But with no celebrity on board the "Pooh" project became a lower priority at Disney studios. Walt didn't think that the Milne stories were strong enough to support a feature all on their own (Disney was still smarting from the less-than-enthusiastic reception for the company's last animated feature, The Sword in the Stone. " Walt blamed most of the film's failure on its source material - T.H. White's fanciful novel about the origin of King Arthur. "This whimsical English stuff just doesn't appeal to American audiences," Disney was supposed to have grumbled at the time). But rather than walk away from two years of development on the project, Disney opted to do a single short based on Milne's books.
So Winnie the Pooh and the Honey Tree, with Walt's second choice, Sterling Holloway voicing Edward Bear, hit theaters in February 1966 ... and just kept going and going. At last count, Disney has used Milne's whimsical characters as the basis for four theatrical shorts, two TV series, two direct-to-home videos, two theme park attractions and God knows how many stuffed toys - 34 years worth of product. And that bear's bigger today than he ever was. According to some reports sales of Winnie the Pooh items accounted for more than half the merchandise sold last year at the Disney Stores.
Kind of makes you feel bad for old Lonesome George, doesn't it? Missing out on his chance to ride along on the Winnie the Pooh express.
Well, don't feel bad for Gobel. After all, George himself decided that he didn't want to take part in Walt's "Pooh" project. He deliberately chose not to be part of that success. If you must feel bad for someone who should be associated with the Winnie the Pooh films but isn't, feel bad for Walt Disney's favorite vaudevillian, Wally Boag. Boag was the one Walt originally wanted to do the voice of Tigger ... but professional jealousy and tragic circumstances robbed Wally of his chance to play this bouncy, trouncy striped tiger on the big screen.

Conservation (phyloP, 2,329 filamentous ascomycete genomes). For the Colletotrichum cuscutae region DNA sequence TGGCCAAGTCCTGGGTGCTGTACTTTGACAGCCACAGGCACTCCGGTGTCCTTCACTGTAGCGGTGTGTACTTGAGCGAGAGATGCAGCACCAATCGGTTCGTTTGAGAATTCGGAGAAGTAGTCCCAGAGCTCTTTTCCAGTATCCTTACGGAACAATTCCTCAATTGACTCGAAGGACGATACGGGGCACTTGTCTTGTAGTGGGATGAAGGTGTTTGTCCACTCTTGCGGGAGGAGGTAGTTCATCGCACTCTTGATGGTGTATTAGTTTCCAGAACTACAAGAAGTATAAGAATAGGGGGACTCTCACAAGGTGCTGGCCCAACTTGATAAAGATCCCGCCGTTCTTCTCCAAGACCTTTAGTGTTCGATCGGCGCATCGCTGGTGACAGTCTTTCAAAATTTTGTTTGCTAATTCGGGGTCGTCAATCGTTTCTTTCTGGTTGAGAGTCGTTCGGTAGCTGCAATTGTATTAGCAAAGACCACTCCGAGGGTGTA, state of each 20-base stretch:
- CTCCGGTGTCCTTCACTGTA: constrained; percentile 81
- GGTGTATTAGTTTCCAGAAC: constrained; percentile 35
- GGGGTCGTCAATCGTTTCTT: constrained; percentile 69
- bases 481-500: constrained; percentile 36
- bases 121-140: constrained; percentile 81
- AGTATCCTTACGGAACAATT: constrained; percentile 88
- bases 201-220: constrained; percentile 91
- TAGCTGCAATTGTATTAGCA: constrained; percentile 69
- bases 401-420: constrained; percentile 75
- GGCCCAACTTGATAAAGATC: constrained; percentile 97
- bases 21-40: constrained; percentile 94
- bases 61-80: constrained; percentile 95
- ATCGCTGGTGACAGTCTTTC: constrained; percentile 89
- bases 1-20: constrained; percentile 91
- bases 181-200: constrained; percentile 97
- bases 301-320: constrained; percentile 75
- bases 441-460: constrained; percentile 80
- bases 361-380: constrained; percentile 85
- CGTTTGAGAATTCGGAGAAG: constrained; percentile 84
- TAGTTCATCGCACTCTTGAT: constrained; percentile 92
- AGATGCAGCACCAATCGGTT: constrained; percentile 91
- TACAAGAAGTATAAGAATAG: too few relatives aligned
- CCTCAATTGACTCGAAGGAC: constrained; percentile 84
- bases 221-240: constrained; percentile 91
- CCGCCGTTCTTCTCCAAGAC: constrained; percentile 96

You see, Boag, best known for his decades of zany performances as the traveling salesman at Disneyland's Golden Horseshoe, was probably Walt's favorite performer. Every time he'd bring a guest out to Anaheim to tour Disneyland, Walt would insist on bringing that person by Frontierland to watch Wally work. Seated in his private box right next to the stage, Disney would start laughing the second Boag hit the stage. No matter how many times he'd seen Wally bend balloon animals or spit out fake teeth Walt would still roar at each and every one of those hoary old gags.
And, since he was Walt's favorite performer, Disney insisted that Boag be a part of Disneyland's biggest projects. So Wally was asked to create the script for what would have been Disneyland's first audio animatronic attraction: The "Grandfather Chung" show. This after-dinner entertainment was to have been presented at a Chinese restaurant which Walt once considered building as part of a Chinatown expansion of Main Street USA.
But Disney tabled the "Grandfather Chung" show in favor of another restaurant-based entertainment: "The Enchanted Tiki Room." This audio-animatronic show,- also scripted by Boag, was originally intended to be a sit-down dinner attraction featuring talking tikis and cocky cockatiels. Walt eventually chucked the dinner-time entertainment idea but kept Wally's pun-filled script for the bird show.